The Jamaican sprinter and currently the fastest human in the world Usain St Leo Bolt, was beaten to the third [3rd]position by hot rivals American Justin Gatlin and his compatriot Christian Coleman in London on Saturday night in the World Championship 100 metres final.
Justin Gatlin endured successive boos from the crowd both in his heat and semi final race, because of his past doping offences, finished ahead of Bolt and Coleman, in a surprising end to the major highlight of the night. He returned a time of 9.92 seconds.
Bolt was left with only a bronze in his final individual 100m race as 21-year-old Christian Coleman made it a USA one-two.
The American 35-year-old Gatlin, twice banned for doping, came through almost unnoticed in lane seven in 9.92 seconds, with Coleman’s 9.94 holding off the greatest sprinter of all time.
The stadium took a little revenge of their own, chanting, “Usain Bolt! Usain Bolt!” as the result began to sink in.
But this was a deserved victory in its execution if not its formation, a last hurrah for a man that many in the sport wished no longer had the chance to compete.
Coleman, who had beaten Bolt in the semi-final race earlier in the day, re-enacted the feat, beating the Jamaican, who had dominated the race for nine years. He also returned a time of 9.94 ahead of Bolt’s 9.95 seconds.
Moreover, , both Coleman and Gatlin were making a fitting statement, that the Bolt era has ended.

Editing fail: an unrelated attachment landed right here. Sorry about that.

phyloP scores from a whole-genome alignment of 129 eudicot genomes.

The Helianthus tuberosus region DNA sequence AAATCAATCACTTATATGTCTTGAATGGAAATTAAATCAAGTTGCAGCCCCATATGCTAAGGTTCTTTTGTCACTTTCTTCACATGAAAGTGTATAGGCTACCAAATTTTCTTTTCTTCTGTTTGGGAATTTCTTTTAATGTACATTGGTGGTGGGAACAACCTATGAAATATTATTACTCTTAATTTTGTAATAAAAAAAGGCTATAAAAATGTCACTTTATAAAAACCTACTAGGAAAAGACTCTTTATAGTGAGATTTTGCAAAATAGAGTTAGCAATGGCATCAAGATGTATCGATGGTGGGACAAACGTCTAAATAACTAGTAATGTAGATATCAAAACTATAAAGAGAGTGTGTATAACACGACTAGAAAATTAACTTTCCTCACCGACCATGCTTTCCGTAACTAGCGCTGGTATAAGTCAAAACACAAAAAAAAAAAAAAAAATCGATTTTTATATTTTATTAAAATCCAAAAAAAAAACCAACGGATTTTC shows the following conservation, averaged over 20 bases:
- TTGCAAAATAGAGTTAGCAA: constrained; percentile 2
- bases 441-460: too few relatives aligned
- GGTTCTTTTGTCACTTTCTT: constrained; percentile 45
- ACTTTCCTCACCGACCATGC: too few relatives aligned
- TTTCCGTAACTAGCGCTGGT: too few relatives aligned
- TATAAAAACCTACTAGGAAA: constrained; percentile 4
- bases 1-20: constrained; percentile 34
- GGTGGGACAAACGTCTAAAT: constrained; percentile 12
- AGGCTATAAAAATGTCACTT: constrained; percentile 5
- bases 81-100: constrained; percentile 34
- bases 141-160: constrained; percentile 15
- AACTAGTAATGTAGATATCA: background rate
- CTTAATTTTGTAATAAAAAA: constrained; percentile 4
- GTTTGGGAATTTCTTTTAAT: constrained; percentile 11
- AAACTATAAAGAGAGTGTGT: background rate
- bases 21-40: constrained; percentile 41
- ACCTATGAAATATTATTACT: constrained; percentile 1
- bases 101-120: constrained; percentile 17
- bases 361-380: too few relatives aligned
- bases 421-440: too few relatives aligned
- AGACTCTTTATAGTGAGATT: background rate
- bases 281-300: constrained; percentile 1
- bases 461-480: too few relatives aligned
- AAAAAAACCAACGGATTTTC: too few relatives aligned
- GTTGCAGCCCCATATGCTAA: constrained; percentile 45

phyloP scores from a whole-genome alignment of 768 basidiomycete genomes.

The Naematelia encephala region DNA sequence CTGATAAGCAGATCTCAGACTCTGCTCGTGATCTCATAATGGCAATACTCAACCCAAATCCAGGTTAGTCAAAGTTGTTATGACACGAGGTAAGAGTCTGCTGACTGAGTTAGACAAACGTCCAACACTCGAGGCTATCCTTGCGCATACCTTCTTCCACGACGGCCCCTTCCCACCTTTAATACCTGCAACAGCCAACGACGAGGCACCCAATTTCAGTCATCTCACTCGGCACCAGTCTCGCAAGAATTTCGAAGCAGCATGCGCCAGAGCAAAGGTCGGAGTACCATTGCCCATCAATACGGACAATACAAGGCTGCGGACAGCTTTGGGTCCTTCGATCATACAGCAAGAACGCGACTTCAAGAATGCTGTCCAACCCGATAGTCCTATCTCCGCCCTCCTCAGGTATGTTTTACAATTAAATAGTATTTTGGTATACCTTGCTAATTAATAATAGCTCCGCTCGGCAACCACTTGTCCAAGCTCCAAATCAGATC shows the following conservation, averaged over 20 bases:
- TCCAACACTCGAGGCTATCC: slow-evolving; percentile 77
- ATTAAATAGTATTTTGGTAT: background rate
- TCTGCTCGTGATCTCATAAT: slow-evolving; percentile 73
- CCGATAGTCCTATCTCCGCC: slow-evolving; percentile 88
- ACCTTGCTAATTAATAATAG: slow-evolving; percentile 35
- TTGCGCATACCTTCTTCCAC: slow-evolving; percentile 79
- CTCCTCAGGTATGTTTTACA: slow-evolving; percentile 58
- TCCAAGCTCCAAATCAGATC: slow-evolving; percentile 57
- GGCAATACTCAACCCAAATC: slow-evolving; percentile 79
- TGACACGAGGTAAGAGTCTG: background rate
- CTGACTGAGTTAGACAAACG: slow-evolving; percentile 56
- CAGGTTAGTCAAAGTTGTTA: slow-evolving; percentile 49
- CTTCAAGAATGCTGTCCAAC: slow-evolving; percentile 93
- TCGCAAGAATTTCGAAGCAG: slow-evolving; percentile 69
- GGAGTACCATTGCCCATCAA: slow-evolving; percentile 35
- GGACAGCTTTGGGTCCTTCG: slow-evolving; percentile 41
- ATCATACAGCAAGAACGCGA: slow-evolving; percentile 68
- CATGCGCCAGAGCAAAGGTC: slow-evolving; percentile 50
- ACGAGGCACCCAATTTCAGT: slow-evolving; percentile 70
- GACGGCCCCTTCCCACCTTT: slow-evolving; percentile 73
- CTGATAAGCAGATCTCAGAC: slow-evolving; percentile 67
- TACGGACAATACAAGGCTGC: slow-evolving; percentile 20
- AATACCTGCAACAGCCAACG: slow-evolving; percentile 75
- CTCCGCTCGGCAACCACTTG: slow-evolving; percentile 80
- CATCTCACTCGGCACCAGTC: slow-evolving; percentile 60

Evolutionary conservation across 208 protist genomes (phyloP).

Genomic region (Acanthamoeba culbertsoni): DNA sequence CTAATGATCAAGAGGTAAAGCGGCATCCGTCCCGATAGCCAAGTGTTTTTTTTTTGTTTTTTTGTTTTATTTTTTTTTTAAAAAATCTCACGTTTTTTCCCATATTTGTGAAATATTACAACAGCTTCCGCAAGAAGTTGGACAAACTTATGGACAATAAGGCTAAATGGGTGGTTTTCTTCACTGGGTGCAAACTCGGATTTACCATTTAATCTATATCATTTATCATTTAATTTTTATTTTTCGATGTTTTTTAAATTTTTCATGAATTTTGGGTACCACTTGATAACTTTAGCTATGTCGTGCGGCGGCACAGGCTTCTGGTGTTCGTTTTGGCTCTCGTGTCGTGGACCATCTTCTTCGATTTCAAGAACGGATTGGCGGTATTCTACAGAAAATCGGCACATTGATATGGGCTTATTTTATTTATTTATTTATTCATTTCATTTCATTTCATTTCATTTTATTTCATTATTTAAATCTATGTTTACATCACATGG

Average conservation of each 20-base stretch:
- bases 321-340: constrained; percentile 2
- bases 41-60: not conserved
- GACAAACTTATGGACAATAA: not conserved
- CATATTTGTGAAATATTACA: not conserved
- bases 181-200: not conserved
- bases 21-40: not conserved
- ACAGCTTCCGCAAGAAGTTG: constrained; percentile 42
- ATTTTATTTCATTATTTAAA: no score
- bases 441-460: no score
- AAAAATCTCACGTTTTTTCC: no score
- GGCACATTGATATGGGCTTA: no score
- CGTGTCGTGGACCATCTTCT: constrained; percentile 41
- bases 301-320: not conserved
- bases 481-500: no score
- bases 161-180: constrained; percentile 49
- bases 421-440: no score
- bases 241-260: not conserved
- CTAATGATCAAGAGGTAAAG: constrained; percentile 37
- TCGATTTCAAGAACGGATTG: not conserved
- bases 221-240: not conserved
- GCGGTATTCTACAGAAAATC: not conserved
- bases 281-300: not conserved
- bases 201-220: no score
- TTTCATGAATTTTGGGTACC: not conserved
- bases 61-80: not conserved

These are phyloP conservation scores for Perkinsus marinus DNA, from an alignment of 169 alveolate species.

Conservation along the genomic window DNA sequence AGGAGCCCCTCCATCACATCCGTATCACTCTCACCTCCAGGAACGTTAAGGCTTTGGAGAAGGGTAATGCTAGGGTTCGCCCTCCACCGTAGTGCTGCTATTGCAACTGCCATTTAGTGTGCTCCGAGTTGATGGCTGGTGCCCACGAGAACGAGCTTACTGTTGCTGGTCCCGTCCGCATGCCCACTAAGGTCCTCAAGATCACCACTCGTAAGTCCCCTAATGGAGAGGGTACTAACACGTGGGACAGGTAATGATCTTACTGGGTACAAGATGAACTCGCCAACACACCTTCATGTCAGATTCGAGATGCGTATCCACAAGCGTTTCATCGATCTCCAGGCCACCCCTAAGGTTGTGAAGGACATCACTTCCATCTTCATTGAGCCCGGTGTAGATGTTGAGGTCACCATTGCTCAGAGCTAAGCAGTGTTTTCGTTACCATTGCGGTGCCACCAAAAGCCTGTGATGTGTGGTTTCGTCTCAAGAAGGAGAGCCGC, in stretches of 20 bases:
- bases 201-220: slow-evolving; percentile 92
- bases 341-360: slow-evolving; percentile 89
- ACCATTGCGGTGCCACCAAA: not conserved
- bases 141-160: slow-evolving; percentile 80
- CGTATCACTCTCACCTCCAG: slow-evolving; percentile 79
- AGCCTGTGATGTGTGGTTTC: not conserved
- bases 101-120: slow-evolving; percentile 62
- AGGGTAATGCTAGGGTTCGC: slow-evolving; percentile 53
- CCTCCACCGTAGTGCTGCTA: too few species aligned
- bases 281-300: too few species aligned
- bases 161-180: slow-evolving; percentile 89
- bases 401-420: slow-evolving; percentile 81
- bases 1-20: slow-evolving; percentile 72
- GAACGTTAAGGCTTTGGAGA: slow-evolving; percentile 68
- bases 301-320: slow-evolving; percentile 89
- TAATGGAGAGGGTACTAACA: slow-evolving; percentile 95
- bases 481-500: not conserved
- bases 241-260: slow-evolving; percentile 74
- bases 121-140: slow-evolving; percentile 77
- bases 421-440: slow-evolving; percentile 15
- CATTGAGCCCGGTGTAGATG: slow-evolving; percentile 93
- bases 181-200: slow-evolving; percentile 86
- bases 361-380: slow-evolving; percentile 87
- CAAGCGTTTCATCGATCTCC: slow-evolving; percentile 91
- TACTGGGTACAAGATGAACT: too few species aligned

But Bolt has one more point to prove in the 4×100 metres relay on Saturday, before he goes into retirement.
Usain Bolt’s qualification for the 100 metres final was shaky.
To qualify, he was given a double scare by Coleman, who beat him in their semi, and the stadium scoreboard, which initially left him off the results.
The Jamaican, seeing his fourth gold in the event before retiring next week after the sprint relay, had a better start than in the heats but it was made to look awful by the explosion of Coleman.
The American, fastest man in the world this year with 9.92 seconds, poured on the pressure and crossed first in 9.97. Bolt had to work hard to close the gap.
He eased up only over the last few strides and though it was only a semi-final he will not be happy to have been beaten across the line in a 100m race for the first time in four years.
Bolt clocked 9.98 – the second-fastest time of the night – but initially Andrew Fisher of Bahrain was shown as second with Bolt not in the first six.
Bolt had another poor start, with his reaction time of 0.183 seconds the slowest in the field and 0.05 down on Gatlin.
With Coleman out fastest, he was always chasing, yet while we have grown used to seeing him first close down the more explosive starters and then pull away from them, this time the old magic was not there when he called upon it.
Bolt, 30, had never previously lost a World Championships 100m final he had started, with the one blemish on his record being his false start in Daegu in 2011.
But with the tyro Coleman holding him off, Gatlin powered through in the last 15 metres, maintaining his form through the line as the great champion was for once left powerless.
Britain’s 21-year-old Reece Prescod was seventh in his first major final, but this will be a night remembered as much for the man who failed to win as the one who did.
Four-time Olympic champion Michael Johnson: “I thought Bolt would be challenged by Coleman not by Gatlin. Bolt was under pressure. He has never really had a great start. He wasn’t able to close the gap.
“He is grimacing and that is something we have not seen before. You will not find that look in all the archives of Usain Bolt.”